Steps to Solidarity: How to Show Up For Trans Comrades

In the backlash to the Trump administration’s recent HHS memo, many of us on the left have been pushing back against the idea that support for trans people looks like “voting blue no matter who” in November. The Democrats have shown that they’ll take any opportunity to throw marginalized people under the bus, and Trump’s latest actions are just the tip of the iceberg of state transphobia. But what actions, in lieu of or in addition to voting, can cis people take to help support trans people in our communities?

I’ve put together a list, loosely categorized by theme, of ways to provide material support to trans people in your everyday life. While my target audience is pro-trans socialists, most of these possibilities apply regardless of political ideology or organizational affiliation.

2015 Trans Solidarity March in Washington, DC, © Ted Eytan

Donations

Organizational

  • Make sure your school, workplace, etc. has guidelines in place preventing discrimination on the basis of gender identity or expression. Make sure transgender health protections are included in your work- or school-provided insurance plan. If they don’t/aren’t, organize to make that happen! There’s lots of resources out there on how to organize a campus and/or workplace; if you need specific guidance, feel free to post in the comments and I’ll see if I can connect you with resources.
  • Make sure your school, workplace, church, socialist organization, etc. is trained on issues facing trans communities and how to engage respectfully with trans people. Even if you don’t deal with the public and you don’t think you have any trans people in your organization, building a healthy environment will make your org safer for trans people in the future.
  • Get your union or socialist organization to take an official stance against transphobia, and the HHS bill specifically. Familiarize yourself with the ways in which trans struggles are class struggles, and incorporate trans issues into your organizing whenever you can.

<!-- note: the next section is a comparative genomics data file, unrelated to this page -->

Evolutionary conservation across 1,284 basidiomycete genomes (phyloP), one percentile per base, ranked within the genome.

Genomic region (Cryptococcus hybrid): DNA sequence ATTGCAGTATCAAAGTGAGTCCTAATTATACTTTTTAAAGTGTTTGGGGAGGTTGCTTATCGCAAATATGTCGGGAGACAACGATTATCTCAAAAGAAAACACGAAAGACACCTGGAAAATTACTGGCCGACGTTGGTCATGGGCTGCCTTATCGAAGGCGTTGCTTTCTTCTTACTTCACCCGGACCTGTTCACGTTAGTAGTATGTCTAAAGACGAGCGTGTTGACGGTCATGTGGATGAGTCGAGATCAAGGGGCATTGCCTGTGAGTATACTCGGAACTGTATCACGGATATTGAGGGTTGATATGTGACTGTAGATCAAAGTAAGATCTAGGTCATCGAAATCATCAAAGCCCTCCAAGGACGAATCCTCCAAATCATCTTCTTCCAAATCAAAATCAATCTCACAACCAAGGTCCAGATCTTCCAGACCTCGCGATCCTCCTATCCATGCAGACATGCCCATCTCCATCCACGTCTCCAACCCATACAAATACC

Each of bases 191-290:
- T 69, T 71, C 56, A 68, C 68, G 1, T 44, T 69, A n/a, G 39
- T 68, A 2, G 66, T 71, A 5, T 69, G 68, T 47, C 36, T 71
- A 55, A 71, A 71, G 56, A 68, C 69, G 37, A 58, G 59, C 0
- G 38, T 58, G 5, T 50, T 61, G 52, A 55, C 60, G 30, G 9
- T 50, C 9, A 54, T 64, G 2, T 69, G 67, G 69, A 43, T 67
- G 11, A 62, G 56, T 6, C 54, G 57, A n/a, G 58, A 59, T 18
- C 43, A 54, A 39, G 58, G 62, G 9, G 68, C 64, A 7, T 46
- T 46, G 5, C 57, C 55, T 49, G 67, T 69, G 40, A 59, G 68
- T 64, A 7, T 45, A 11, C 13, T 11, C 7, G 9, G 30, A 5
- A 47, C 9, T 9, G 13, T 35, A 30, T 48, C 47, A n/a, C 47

Care and Social Reproduction

  • Offer to cook a meal for a trans friend. Better yet, organize a potluck, ask your cis friends to bring food, and invite trans people in your community to come eat!
  • Help a trans friend do their dishes, mow their lawn, fill out their name change paperwork, change a bike tire, etc. Or organize a skill-share where cis people can offer free services to trans people in need!

No Platform

  • Deny transphobes a platform. If they’re speaking near you, show up and shout them down. Yell at anti-trans pundits and politicians in restaurants.
  • Familiarize yourself with anti-trans arguments, and learn how to shut them down. Take the time to learn about TERFs and other forms of popular transphobia.
  • If your friends are sharing transphobic articles or spreading anti-trans ideas, call them on it. Don’t let transphobia or transmisogyny slide. The same goes for family, though of course only you know your family situation and your safety is paramount.

Boosting Trans Voices

  • Boost trans voices. Share trans people’s writing, art, organizing, etc. on social media. If you’re in an editorial position, help make sure trans writers get hired- not just for writing on trans issues, but certainly that at the minimum.
  • Help trans people in your field get access to resources we’re usually denied. If you’re a journalist, connect them with leads and offer to look over their pitches. If you’re an academic, connect them with researchers in their area of interest. I list those fields because those are some of the ways cis people have helped me, but you know best what kind of support you can offer for your field.

Other Mutual Aid

  • Sign up on Trans Housing Network to offer a bed or couch to a homeless trans person. Trans people are disproportionately likely to end up homeless, and most shelters are unsafe or inhospitable to trans people, so having a safe place to stay is vital.
  • Sign up through Black and Pink to become a penpal for a trans prisoner. Trans people are at a heightened risk for abuse in prisons, and receiving mail makes a prisoner significantly less likely to be targeted. Additionally, regular contact with supporters on the outside helps prisoners fight off isolation and despair.
  • If you’re licensed in a relevant profession, connect with an organization to provide pro-bono legal, medical, or therapeutic services to trans people in need. Your local LGBT community center is a great place to start your search.

While this list focused on individual and community-level solutions, trans liberation can only come through the abolition of patriarchal capitalism. Unfortunately, I’m unable to provide a roadmap to revolution in just one medium post. That said, many of these suggestions can serve as a jumping off point for broader socialist organizing, and I encourage you to try to connect this work to basebuilding efforts in any way you can.

This list is by no means exhaustive, and readers are welcome to comment with additional suggestions. Or let me know how you’ve been taking steps to support trans people, or what you plan to do in the future! Your support matters; an injury to one is an injury to all, and we can’t win this fight alone.